I just want to reiterate, any breastmilk is oceans better than none! Some adoptive moms jump through hoops to provide a few oz a day. It is worth it. If 2 days of colostrum gives a child immune support for 6 mos (and it does) imagine what a few oz or more of human milk a day does for your baby! Anecdote: I once knew a baby whose mom bfed him at first but her supply gradually went down as she nursed less and less. It wasn't until her baby was fully weaned to formula that it was found he had a serious heart ailment that required open heart surgery. So, he was able to avoid the surgery til he was a strong 6 mos old insted of needing it when younger and more vulnerable (we got donated human milk for him post-op and he healed so quickly, all his drs were amazed. I saw him 3 days after the surgery and his scar was already nearly healed!)

if you no longer have the time or stamina, it is also OK to quit. A newborn, a toddler, no dh at home and round the clock pumping/nursing/bottlefeeding is a Herculean task. But every mother defines her own bfing success. Listen to your heart and your children and thumb your noses at those who say it doesn't matter, you should quit, or "get over" your grief. Your feelings are normal!!! You decide what is best for you and your baby and children!

Best wishes, DaryLLL
post #50 of 1093
Karen,
It looks like we're in the same boat. DS is seventeen months and DD just turned a month. I also have a husband who is working constantly-the sacrifice we made to have me be a stay at home mom. Pumping is near impossible with my son-he's into everything! But I just do whenever I can for as long as I can. I got a good tip to pump and leave the stuff out (don't refrigerate milk or clean the pump) and come back again even if it's only for a couple of minutes. I notice that's it's less stressful for me and I tend to get more. I also agree that every ounce of breastmilk is an ouce of victory. I have no idea how long I'll keep it up, but with my son I just kept promising to make it to different landmarks. Once I hit them it was easier to get to the next one and the next one and the next one. It's such a personal thing, but I just keep taking it one day at a time. We'll get there. PM me if you wanna chat and best of luck.

Thanks to everyone for the domperidone suggestions. I did order from New Zealand so cheers to another few months of at least partial supply!
post #51 of 1093
Karen, big hugs to you. I think you probably already know that I so understand the feelings of your body letting you down- this was a huge issue for me. It sounds so silly, but as a fairly non-mainstream woman, with an educational background in biology & environmental sciences, I just could not understand why everybody else worked like a proper mammal & I did not! I had all sorts of strange ideas about Darwinian evolution & genetic selection, let me tell you, which now seem fairly daft to me.......... Of course, now I know that it's not just me, that many of us face low breast-milk supply & we just have to do the best we can.

I agree with Elisabeth, it's a good idea just to take one day at a time. I feel like I say this about everything, but some days are just better than others, KWIM? Some days you might make more milk, & some days less, but in the end your bub is getting some breastmilk everyday. And that, for us, is a huge accomplishment. Huge. Most days now I know that to be true, & I hope that taking on board that knowledge as soon as possible will spare others some of the miserable thoughts that I went through when I was so convinced that I was an absolute failure. You ladies have helped me to know better!!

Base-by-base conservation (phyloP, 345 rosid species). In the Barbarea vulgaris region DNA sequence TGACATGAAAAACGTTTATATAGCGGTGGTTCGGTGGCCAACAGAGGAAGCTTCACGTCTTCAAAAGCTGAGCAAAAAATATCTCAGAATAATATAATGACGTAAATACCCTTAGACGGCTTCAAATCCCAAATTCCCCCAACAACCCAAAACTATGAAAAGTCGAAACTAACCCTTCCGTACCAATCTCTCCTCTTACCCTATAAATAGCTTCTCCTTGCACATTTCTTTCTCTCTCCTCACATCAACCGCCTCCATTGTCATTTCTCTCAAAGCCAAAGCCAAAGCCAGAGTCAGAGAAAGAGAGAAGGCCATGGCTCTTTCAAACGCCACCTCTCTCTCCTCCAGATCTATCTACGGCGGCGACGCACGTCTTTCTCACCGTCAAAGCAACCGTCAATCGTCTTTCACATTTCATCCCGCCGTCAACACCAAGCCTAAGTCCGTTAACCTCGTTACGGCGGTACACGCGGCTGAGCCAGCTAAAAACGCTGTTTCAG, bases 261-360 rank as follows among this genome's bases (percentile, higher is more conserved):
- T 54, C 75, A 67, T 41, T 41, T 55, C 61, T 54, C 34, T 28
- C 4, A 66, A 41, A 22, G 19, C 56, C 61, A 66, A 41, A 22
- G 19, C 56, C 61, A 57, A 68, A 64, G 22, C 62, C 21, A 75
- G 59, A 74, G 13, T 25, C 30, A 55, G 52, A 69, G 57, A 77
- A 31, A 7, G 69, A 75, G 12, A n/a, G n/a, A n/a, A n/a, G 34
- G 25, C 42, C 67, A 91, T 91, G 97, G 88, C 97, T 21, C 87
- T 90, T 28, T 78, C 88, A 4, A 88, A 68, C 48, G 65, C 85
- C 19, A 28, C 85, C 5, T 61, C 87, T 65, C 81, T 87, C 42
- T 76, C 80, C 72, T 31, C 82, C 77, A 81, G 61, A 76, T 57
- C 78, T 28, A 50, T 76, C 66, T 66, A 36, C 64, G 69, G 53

I've more thoughts on this, but can't articulate them right now........ bad morning (unrelated to BF, thank goodness)...... my cranial hard-drive is shorting out I think.........
post #52 of 1093
Thread Starter 
does anyone else feel weird to read post about women that are weaning at the same age as your baby? (Let me just put in a disclaimer here - I am not bashing women for weaning - you do what you need to - I am talking about how it makes me feel)

For instance, I was recently reading a thread by a mother that has a 10 month old and is wondering what milk to give the baby as she is weaning him. I was just like wow! She is weaning? I am just now at place where it is not painful or discouraging to nurse my baby, and she is weaning!

It just feels weird. Does anyone else know what I mean?
post #53 of 1093
It does amaze me to think that Dd is still nursing enthusiastically, at an age past where many kids have self weaned.
post #54 of 1093
I'm a low supply mom at the moment,. but it's my fault, easing on the pumping and supplementing. I hope to get my supply back up soon!!!
post #55 of 1093
Hi, all! I am no longer battling low supply and can't post at length now. But I did have HUGE supply problems for nearly the first 6 months of Bleuet's life. He is still happily nursing at over 1 year now, still consuming a great portion of his calories in breastmilk. I'm happy to PM or e-mail with anyone who needs support around low supply issues, and I'll post my story later (you can read snippets in my posts in the Breastfeeding forum, particularly in Getting Established).
post #56 of 1093
I just happened to pop over here, didn't realize that this thread was here.

I am a quitter. I also have hypoplastic breasts. DD#1 was dangerously dehydrated by day 4, had no wet or dirty diapers, despite my round-the-clock nursing. I kept up a supplementing regimen, and gave up. I was crushed. With dd#2, I had done a lot more research, and knew what was going on. I did a lot of weigh-nurse-weigh checks, and dd was getting about 1/2 ounce in each feeding. I have seen 3 IBCLC's in the last 2 years. I used an SNS and pumped at first. But, this became nearly impossible, while taking care of my other child as well. After 3 weeks, I let off the pumping and SNS. She comfort nursed for 7 more weeks, until she refused entirely.

I saw someone else ask about hypoplastic breasts... here is a post that I made in another message board, with a lot of links.

Warning: there are pictures of breasts in some of the following links.

Breastfeeding and underdeveloped (Hypoplastic) breasts

PCOS and Breastfeeding

Lactation failure due to insufficient glandular development of the breast.

Patient with insufficient glandular tissue experiences milk supply increase attributed to progesterone treatment for luteal phase defect.

Breast augmentation (won't help bf'ing, but has discussion on hyplasia)

Low milk supply related to breast shape?

PCOS, hypoplasia / Lisa Marasco, IBCLC